Redemption Song: Muhammad Ali and the Spirit of the Sixties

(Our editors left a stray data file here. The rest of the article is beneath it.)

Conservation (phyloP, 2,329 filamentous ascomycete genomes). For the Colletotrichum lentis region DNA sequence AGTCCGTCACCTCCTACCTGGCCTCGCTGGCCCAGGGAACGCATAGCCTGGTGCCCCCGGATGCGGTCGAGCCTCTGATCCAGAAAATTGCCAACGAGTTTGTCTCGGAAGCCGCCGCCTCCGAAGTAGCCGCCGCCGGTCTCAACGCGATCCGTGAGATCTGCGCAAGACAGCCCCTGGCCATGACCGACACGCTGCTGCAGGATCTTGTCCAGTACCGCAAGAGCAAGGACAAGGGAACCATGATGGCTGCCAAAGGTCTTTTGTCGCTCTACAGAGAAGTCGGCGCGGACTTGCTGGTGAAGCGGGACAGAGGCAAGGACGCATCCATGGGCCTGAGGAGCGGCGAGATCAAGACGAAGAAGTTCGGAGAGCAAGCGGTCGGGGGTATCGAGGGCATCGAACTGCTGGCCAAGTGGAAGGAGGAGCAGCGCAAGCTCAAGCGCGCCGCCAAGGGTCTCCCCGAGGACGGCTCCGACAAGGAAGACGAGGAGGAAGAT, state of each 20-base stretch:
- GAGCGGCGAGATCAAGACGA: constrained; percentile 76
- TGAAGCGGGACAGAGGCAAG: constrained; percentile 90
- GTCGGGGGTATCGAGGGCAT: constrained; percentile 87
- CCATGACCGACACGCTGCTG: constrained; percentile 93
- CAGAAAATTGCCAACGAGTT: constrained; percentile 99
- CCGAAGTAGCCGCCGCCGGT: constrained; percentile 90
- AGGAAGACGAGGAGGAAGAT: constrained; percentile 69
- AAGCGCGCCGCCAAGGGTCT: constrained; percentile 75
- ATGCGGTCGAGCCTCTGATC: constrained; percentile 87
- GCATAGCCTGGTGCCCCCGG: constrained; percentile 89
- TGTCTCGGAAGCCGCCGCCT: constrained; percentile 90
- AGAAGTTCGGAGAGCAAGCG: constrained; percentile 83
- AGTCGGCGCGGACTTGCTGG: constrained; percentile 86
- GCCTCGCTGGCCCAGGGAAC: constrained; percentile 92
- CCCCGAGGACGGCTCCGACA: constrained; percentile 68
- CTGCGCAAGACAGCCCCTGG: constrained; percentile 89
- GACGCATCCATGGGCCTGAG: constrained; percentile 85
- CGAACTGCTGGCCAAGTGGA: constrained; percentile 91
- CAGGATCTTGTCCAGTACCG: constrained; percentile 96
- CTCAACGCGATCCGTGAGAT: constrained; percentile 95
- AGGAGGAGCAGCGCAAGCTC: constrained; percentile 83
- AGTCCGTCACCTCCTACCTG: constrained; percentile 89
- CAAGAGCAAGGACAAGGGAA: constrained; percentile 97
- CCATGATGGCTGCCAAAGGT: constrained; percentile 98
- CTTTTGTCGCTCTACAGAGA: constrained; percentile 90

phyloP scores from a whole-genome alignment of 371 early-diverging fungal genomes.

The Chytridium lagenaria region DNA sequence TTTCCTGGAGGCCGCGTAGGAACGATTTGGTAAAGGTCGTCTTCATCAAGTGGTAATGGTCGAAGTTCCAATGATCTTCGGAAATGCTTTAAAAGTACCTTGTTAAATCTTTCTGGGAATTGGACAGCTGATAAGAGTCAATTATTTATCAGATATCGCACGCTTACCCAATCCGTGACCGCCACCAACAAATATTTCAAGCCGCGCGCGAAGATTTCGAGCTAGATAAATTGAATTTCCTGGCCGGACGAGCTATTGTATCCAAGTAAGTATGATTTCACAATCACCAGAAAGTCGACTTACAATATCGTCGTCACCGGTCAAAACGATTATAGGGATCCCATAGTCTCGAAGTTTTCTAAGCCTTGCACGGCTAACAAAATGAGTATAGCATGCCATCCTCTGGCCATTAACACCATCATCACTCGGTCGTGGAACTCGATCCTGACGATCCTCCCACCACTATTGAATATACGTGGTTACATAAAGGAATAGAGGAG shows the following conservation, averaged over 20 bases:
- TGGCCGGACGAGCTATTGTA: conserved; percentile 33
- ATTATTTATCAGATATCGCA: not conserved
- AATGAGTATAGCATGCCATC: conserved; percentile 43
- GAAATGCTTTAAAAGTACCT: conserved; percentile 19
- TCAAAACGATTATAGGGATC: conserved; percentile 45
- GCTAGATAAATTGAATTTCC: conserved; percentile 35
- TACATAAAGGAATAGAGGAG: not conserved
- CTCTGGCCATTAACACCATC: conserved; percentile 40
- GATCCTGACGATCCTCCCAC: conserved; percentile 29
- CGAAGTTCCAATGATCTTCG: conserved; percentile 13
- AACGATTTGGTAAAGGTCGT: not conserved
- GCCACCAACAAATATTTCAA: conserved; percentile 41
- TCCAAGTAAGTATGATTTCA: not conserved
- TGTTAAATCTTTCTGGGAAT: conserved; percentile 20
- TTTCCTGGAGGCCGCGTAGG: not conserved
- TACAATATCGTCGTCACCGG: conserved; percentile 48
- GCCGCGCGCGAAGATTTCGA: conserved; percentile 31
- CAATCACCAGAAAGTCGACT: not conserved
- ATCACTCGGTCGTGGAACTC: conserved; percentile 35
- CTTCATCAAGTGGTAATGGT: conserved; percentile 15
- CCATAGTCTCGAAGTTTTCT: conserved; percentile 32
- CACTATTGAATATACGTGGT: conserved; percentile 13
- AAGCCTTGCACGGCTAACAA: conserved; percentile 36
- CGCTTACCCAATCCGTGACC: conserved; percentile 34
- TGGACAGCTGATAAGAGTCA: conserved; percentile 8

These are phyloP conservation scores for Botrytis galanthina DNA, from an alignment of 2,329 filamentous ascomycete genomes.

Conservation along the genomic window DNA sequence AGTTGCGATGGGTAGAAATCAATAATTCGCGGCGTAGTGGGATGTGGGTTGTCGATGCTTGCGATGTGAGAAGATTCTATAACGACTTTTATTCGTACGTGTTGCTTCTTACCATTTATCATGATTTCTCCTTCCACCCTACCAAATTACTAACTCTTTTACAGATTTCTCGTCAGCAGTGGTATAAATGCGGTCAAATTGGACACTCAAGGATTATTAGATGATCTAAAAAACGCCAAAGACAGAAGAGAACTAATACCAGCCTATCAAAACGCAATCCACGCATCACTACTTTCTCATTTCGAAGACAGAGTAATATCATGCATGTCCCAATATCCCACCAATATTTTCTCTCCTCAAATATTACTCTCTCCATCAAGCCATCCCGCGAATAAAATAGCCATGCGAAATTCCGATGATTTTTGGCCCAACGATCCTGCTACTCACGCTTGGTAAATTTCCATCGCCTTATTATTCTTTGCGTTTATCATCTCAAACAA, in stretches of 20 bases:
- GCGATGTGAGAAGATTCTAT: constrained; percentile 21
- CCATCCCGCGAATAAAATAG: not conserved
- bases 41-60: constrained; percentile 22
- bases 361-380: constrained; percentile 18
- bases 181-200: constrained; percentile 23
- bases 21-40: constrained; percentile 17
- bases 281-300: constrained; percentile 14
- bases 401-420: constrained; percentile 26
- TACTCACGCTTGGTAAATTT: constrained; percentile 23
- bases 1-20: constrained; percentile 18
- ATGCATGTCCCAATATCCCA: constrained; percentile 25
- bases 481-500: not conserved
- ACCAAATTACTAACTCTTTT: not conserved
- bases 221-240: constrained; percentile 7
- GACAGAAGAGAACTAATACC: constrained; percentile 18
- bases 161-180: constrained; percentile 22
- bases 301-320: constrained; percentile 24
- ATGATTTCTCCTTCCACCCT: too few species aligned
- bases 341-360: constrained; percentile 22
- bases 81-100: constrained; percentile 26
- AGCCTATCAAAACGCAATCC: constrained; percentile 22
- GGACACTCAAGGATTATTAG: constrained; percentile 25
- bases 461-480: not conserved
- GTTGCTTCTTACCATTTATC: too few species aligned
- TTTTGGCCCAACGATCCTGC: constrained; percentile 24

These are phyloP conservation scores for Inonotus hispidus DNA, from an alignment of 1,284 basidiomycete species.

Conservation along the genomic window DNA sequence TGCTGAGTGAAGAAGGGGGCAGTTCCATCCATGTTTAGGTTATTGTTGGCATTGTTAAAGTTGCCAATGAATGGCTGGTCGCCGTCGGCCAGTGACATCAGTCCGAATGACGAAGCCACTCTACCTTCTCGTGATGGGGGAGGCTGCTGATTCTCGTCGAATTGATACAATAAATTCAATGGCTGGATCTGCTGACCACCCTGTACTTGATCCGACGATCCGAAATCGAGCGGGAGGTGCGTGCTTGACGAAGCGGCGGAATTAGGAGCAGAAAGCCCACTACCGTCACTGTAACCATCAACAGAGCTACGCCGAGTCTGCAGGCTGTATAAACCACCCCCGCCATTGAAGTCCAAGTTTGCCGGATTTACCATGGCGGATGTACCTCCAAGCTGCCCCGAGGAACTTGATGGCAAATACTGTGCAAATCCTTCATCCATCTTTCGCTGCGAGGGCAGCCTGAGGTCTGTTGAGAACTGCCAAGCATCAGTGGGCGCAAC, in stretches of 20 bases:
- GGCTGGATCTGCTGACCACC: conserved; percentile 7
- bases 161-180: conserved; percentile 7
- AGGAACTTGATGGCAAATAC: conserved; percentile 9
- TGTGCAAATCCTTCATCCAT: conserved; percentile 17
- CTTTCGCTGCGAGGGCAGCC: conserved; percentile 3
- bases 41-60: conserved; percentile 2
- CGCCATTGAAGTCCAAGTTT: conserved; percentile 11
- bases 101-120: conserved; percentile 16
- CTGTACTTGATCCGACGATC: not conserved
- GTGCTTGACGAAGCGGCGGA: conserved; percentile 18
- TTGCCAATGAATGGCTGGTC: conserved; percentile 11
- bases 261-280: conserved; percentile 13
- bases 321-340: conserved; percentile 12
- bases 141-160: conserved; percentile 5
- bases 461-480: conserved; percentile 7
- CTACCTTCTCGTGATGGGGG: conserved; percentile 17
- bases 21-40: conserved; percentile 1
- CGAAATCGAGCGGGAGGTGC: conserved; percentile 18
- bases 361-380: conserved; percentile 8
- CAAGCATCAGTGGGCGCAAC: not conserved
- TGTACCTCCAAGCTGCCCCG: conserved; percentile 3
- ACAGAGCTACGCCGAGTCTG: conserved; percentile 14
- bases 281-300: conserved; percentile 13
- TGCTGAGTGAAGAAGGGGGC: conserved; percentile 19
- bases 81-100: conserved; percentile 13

New edition. A new afterword considers Ali and his legacy in light of the war on terror and new connotations of Islam and the West. Is there a more characteristic figure of the 1960s than Muhammad Aliplayful and political, popular and non-conformist, defiant and triumphant? Mike Marqusee puts the great boxer back in his true historical context to explore a crucial moment at the crossroads of popular culture and mass resistance. He traces Ali's interaction with the evolving black liberation and anti-war movements, including his brief but fascinating liaison with Malcolm X, as well as his encounters with Martin Luther King, Jr. Marqusee's elegant and forceful narrative explores the origins and impact of Ali's dramatic public stands on race and the draft, and reinterprets the "Rumble in the Jungle," shedding new light on its triumph and tragedy. Above all, he imbues Ali's story with a long-neglected international dimension, revealing why Ali was embraced with such warmth by diverse peoples across the globe. This timely antidote to the apolitical celebration of Ali as "a great American" revisits the man and the period with a fresh eye, casting new light on both his courage and his confusions.